jm + genomics   8

Rossa McMahon re GMI
Rossa McMahon with a twitter thread on the legality of GMI's genomic data collection program in Ireland:
GMI is a big, expensive company. It announced planned investment injection of $400m last year. It is engaged in a hot industry - hot because of investor interest and hot because of regulatory/ethics concerns.

GDPR is not new. It has been known since 2016. Data protection law is not new. It has been known since 1988. The impact of these laws on genetic data collection & use is not a surprise. So if you have a $400m+ business and this is a key business issue, you have taken advice. And you have, no doubt, been in a position to take that advice from some of the best and/or most expensive advisors available. Assumptions are dangerous, but I think it is fair to assume this has happened.

So read the story again.

Would you be looking for repeated meetings with [Department of Health], answers to questions on regulatory matters and assurances from the State, if you had legal advice of your own to the effect that you are operating or can operate as your currently are?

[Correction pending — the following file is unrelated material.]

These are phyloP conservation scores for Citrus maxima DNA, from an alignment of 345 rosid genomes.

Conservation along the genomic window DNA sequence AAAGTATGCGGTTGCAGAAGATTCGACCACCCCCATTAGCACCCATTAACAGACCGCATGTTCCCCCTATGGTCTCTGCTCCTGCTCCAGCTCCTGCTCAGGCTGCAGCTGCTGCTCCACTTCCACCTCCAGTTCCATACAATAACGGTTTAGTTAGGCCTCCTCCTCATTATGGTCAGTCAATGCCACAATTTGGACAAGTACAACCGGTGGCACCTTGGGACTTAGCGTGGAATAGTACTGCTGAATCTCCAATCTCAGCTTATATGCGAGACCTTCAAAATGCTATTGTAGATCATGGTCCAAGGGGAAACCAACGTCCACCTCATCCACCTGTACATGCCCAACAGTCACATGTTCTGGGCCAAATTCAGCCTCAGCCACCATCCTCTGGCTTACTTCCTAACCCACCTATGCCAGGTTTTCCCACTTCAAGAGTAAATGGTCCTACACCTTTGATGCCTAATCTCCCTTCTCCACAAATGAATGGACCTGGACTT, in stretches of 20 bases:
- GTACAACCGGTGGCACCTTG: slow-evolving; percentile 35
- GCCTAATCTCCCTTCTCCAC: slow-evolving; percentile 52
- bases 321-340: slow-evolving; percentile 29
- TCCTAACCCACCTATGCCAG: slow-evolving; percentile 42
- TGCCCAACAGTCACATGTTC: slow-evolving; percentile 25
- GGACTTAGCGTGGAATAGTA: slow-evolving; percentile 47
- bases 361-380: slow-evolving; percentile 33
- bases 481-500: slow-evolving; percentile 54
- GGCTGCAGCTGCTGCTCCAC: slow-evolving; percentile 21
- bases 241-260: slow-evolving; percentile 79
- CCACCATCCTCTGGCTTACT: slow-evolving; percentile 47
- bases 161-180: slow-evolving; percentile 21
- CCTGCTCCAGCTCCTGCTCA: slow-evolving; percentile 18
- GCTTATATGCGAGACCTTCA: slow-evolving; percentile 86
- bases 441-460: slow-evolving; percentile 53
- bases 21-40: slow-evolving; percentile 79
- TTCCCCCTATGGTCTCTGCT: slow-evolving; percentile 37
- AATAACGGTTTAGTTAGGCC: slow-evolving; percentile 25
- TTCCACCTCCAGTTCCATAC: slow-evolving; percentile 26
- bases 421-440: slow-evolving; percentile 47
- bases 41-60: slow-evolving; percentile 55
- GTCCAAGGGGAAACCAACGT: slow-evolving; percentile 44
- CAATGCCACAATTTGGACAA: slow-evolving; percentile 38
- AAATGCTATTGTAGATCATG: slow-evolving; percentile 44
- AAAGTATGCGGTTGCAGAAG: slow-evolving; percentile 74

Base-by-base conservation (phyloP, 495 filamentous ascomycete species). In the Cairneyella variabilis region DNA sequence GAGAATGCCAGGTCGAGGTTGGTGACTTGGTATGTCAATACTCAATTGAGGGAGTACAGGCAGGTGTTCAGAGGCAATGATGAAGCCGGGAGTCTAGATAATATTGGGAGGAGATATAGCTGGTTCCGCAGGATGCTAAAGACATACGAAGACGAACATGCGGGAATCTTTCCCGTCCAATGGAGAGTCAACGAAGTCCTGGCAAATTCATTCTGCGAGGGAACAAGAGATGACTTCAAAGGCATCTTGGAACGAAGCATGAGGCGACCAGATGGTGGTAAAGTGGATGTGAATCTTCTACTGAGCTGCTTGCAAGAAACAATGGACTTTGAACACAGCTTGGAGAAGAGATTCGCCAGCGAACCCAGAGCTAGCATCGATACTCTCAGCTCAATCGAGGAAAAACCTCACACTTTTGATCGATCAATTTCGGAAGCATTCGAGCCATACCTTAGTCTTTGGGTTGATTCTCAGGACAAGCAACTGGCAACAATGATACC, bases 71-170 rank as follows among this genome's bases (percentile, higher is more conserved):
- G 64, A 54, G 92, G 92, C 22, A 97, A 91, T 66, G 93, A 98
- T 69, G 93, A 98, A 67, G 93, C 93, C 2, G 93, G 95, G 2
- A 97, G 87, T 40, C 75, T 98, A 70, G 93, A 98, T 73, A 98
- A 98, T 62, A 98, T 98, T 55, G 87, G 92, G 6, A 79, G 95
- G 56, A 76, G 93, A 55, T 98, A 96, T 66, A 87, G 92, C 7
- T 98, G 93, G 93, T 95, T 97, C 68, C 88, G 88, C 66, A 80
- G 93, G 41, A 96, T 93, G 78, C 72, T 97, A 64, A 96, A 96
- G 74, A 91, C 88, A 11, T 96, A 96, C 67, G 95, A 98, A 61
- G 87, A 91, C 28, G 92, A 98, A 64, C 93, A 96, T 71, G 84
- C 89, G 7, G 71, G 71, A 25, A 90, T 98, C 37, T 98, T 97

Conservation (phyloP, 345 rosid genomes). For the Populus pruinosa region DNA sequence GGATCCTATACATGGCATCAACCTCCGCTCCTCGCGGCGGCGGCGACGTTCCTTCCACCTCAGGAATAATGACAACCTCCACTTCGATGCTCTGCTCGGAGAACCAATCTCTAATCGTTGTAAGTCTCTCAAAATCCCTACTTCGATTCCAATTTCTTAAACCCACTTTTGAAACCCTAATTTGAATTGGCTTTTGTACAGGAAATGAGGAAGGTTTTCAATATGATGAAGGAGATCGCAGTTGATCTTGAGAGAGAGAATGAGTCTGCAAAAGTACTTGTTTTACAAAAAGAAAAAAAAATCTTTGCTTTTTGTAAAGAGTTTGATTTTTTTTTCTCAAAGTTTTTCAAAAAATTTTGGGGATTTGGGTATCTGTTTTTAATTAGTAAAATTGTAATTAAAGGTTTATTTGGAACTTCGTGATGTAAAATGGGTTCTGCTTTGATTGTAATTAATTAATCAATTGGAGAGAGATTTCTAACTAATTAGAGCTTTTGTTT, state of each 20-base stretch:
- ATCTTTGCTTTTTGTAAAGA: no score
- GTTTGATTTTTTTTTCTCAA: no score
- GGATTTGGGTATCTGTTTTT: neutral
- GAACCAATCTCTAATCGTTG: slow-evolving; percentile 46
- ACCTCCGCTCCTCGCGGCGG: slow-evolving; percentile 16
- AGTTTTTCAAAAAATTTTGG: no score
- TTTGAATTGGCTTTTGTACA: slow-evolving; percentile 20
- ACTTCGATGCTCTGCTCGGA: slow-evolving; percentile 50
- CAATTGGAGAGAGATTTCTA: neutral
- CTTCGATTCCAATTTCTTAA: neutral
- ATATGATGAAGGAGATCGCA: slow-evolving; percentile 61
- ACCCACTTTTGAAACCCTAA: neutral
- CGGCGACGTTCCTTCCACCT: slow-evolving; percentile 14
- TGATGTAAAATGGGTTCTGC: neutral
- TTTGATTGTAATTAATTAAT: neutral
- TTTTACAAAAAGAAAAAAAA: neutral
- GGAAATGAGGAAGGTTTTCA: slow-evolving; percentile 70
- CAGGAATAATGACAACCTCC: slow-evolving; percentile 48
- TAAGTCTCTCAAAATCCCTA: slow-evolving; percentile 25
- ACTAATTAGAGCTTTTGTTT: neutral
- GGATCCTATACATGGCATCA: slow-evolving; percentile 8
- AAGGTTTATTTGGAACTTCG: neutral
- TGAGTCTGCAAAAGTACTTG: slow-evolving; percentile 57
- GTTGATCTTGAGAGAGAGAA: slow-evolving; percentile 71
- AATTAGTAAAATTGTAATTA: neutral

gmi  genomics  genetics  data-privacy  privacy  gdpr  ireland 
5 weeks ago by jm
Ireland putting profit before people with genomic medicine strategy
From David McConnell and Orla Hardiman at TCD:
Much of the medical information sought by GMI [Genomics Medicine Ireland] has been collected from patients in public hospitals funded by the exchequer at great expense [...]. Clinicians are being contracted and asked to obtain consent from their patients to transfer clinical information to GMI, along with a tissue sample for WGS [Whole Genome Sequencing]. We understand GMI will pay for the additional hospital clinical costs required for the project. It will obtain the full genetic code for each patient (WGS), and it will analyse all the data. For the most part .... there is minimal tangible benefit to the patient who participates in this programme.